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  • Authors

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    Source

    The New England journal of medicine 329:14 1993 09 30 pg 977-86

    MeSH

    Adolescent
    Adult
    Blood Glucose
    Confidence Intervals
    Diabetes Mellitus, Type 1
    Diabetic Nephropathies
    Diabetic Neuropathies
    Diabetic Retinopathy
    Female
    Follow-Up Studies
    Humans
    Insulin
    Insulin Infusion Systems
    Male
    Treatment Outcome

    Pub Type(s)

    Clinical Trial
    Journal Article
    Multicenter Study
    Randomized Controlled Trial
    Research Support, U.S. Gov't, P.H.S.

    Language

    eng

    PubMed ID

    8366922

    Citation

    Diabetes Control and Complications Trial Research Group, et al. "The Effect of Intensive Treatment of Diabetes On the Development and Progression of Long-term Complications in Insulin-dependent Diabetes Mellitus." The New England Journal of Medicine, vol. 329, no. 14, 1993, pp. 977-86.
    Diabetes Control and Complications Trial Research Group, Nathan DM, Genuth S, et al. The effect of intensive treatment of diabetes on the development and progression of long-term complications in insulin-dependent diabetes mellitus. N Engl J Med. 1993;329(14):977-86.
    Nathan, D. M., Genuth, S., Lachin, J., Cleary, P., Crofford, O., Davis, M., ... Siebert, C. (1993). The effect of intensive treatment of diabetes on the development and progression of long-term complications in insulin-dependent diabetes mellitus. The New England Journal of Medicine, 329(14), pp. 977-86.
    Diabetes Control and Complications Trial Research Group, et al. The Effect of Intensive Treatment of Diabetes On the Development and Progression of Long-term Complications in Insulin-dependent Diabetes Mellitus. N Engl J Med. 1993 09 30;329(14):977-86. PubMed PMID: 8366922.
    * Article titles in AMA citation format should be in sentence-case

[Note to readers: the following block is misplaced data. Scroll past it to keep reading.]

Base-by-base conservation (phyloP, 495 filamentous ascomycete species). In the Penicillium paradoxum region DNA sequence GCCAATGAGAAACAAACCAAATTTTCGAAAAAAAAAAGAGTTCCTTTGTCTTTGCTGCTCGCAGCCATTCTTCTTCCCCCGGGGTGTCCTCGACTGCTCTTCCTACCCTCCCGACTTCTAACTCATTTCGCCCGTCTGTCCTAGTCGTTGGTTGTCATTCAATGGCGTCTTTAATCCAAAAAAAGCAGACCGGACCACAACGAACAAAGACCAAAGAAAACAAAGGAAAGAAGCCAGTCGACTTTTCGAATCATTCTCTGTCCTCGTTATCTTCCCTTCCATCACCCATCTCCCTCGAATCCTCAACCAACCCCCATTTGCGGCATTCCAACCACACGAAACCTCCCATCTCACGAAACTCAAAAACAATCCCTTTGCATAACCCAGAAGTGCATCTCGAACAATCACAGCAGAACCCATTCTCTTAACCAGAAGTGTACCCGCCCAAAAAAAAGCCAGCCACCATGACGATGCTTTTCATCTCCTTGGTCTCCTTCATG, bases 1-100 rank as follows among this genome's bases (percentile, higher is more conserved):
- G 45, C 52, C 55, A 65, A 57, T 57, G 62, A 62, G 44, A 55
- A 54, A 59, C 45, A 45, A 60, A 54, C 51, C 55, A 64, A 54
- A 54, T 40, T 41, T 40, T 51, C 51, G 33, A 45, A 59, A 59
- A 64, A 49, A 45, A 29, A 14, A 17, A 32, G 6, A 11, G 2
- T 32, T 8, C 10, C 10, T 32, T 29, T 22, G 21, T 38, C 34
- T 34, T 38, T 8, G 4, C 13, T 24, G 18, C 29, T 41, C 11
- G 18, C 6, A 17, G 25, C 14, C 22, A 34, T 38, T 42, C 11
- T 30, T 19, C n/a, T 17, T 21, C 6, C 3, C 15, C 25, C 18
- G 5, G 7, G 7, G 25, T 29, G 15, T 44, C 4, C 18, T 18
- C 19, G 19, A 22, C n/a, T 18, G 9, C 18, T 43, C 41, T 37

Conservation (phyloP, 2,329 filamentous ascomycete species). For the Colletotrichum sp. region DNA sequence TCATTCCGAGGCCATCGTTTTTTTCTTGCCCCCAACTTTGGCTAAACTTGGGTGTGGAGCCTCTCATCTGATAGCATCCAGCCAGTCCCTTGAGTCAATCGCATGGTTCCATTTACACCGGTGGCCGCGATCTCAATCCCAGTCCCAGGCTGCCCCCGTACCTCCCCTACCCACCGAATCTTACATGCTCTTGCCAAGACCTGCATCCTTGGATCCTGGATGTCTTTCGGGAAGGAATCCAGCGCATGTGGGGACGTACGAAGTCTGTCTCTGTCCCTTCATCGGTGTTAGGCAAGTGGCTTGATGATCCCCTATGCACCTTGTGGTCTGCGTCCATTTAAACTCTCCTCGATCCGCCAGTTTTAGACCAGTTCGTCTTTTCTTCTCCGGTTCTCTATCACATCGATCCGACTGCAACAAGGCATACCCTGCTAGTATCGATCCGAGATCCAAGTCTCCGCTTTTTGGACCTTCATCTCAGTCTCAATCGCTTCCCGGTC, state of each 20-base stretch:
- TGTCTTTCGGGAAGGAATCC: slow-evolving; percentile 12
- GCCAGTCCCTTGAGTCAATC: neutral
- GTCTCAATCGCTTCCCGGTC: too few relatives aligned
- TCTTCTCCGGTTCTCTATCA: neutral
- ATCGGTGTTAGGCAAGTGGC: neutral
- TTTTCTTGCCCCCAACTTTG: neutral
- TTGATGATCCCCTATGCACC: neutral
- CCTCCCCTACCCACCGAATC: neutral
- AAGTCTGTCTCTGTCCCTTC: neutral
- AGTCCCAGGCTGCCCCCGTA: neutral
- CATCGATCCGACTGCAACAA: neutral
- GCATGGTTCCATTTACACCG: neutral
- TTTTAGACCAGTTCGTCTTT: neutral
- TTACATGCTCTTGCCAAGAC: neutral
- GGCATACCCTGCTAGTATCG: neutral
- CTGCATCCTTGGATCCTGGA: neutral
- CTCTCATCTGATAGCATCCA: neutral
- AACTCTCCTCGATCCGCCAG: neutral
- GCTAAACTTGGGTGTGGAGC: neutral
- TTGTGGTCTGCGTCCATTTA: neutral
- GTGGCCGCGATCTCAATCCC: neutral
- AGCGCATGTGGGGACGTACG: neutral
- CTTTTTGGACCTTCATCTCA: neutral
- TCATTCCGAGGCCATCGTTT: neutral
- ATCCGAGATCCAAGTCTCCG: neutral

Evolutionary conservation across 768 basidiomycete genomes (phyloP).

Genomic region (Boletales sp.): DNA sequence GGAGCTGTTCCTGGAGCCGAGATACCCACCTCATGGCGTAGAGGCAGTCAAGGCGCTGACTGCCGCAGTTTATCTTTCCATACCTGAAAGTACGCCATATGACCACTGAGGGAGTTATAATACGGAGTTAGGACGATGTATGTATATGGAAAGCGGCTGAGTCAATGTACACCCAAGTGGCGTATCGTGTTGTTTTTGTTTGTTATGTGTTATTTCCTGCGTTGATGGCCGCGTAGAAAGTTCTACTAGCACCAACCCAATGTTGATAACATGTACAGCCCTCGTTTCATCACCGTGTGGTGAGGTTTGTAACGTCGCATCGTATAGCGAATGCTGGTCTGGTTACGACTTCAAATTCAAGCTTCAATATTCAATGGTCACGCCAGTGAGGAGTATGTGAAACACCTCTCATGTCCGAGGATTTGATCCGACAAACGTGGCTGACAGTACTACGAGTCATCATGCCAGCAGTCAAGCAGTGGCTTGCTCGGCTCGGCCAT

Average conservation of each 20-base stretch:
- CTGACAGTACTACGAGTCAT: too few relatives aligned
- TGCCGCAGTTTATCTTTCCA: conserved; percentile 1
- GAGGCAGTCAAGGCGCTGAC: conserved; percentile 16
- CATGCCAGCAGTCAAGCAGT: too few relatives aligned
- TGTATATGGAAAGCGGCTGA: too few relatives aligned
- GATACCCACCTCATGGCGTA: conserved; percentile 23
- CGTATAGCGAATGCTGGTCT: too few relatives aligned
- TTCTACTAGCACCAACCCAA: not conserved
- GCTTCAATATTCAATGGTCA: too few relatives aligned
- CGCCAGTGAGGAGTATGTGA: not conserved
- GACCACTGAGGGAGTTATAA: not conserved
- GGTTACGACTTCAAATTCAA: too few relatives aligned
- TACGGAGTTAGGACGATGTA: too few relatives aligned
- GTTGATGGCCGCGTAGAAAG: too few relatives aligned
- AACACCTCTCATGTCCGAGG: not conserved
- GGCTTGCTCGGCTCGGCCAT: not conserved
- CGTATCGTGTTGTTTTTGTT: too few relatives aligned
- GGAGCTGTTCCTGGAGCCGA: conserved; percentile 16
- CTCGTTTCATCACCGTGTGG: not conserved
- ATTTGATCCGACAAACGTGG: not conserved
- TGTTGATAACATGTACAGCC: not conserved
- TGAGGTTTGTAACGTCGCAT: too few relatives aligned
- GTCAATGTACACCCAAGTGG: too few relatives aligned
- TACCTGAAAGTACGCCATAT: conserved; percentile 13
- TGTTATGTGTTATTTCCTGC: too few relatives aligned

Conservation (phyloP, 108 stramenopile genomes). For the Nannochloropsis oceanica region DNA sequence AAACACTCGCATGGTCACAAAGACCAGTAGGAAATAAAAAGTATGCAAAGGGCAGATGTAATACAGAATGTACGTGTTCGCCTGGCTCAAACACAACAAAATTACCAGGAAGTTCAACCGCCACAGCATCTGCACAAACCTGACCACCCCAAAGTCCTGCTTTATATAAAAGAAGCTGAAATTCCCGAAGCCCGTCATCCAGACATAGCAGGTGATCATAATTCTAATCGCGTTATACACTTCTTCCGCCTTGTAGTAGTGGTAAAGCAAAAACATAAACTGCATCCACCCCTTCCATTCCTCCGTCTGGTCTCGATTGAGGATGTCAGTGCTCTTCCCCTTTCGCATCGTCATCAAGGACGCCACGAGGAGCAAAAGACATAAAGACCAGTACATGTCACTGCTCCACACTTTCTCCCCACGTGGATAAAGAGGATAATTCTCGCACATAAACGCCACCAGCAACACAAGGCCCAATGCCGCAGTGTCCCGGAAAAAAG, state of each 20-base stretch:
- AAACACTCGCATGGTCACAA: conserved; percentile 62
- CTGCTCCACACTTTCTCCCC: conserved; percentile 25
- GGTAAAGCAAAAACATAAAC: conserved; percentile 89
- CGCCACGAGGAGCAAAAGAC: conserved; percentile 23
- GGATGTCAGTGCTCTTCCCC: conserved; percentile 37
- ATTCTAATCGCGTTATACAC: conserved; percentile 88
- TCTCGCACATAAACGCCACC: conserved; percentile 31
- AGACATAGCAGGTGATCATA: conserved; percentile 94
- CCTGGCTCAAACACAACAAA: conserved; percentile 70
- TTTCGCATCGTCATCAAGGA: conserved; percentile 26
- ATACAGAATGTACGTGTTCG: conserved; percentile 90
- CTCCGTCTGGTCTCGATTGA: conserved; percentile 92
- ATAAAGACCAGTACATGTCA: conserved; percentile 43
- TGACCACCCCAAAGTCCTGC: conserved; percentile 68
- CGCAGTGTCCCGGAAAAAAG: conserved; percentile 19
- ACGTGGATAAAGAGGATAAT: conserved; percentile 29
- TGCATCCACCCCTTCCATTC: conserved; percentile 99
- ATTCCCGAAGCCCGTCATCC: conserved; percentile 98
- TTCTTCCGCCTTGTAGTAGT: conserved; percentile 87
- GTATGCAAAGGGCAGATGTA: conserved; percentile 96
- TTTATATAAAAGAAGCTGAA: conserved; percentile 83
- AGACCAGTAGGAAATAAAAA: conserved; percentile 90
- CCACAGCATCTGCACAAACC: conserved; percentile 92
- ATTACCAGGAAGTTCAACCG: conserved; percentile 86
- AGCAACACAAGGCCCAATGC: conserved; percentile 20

TY - JOUR T1 - The effect of intensive treatment of diabetes on the development and progression of long-term complications in insulin-dependent diabetes mellitus. AU - ,, AU - Nathan,D M, AU - Genuth,S, AU - Lachin,J, AU - Cleary,P, AU - Crofford,O, AU - Davis,M, AU - Rand,L, AU - Siebert,C, PY - 1993/9/30/pubmed PY - 1993/9/30/medline PY - 1993/9/30/entrez SP - 977 EP - 86 JF - The New England journal of medicine JO - N. Engl. J. Med. VL - 329 IS - 14 N2 - BACKGROUND: Long-term microvascular and neurologic complications cause major morbidity and mortality in patients with insulin-dependent diabetes mellitus (IDDM). We examined whether intensive treatment with the goal of maintaining blood glucose concentrations close to the normal range could decrease the frequency and severity of these complications. METHODS: A total of 1441 patients with IDDM--726 with no retinopathy at base line (the primary-prevention cohort) and 715 with mild retinopathy (the secondary-intervention cohort) were randomly assigned to intensive therapy administered either with an external insulin pump or by three or more daily insulin injections and guided by frequent blood glucose monitoring or to conventional therapy with one or two daily insulin injections. The patients were followed for a mean of 6.5 years, and the appearance and progression of retinopathy and other complications were assessed regularly. RESULTS: In the primary-prevention cohort, intensive therapy reduced the adjusted mean risk for the development of retinopathy by 76 percent (95 percent confidence interval, 62 to 85 percent), as compared with conventional therapy. In the secondary-intervention cohort, intensive therapy slowed the progression of retinopathy by 54 percent (95 percent confidence interval, 39 to 66 percent) and reduced the development of proliferative or severe nonproliferative retinopathy by 47 percent (95 percent confidence interval, 14 to 67 percent). In the two cohorts combined, intensive therapy reduced the occurrence of microalbuminuria (urinary albumin excretion of > or = 40 mg per 24 hours) by 39 percent (95 percent confidence interval, 21 to 52 percent), that of albuminuria (urinary albumin excretion of > or = 300 mg per 24 hours) by 54 percent (95 percent confidence interval 19 to 74 percent), and that of clinical neuropathy by 60 percent (95 percent confidence interval, 38 to 74 percent). The chief adverse event associated with intensive therapy was a two-to-threefold increase in severe hypoglycemia. CONCLUSIONS: Intensive therapy effectively delays the onset and slows the progression of diabetic retinopathy, nephropathy, and neuropathy in patients with IDDM. SN - 0028-4793 UR - https://www.unboundmedicine.com/medline/citation/8366922/full_citation L2 - http://www.nejm.org/doi/full/10.1056/NEJM199309303291401?url_ver=Z39.88-2003&rfr_id=ori:rid:crossref.org&rfr_dat=cr_pub=pubmed DB - PRIME DP - Unbound Medicine ER -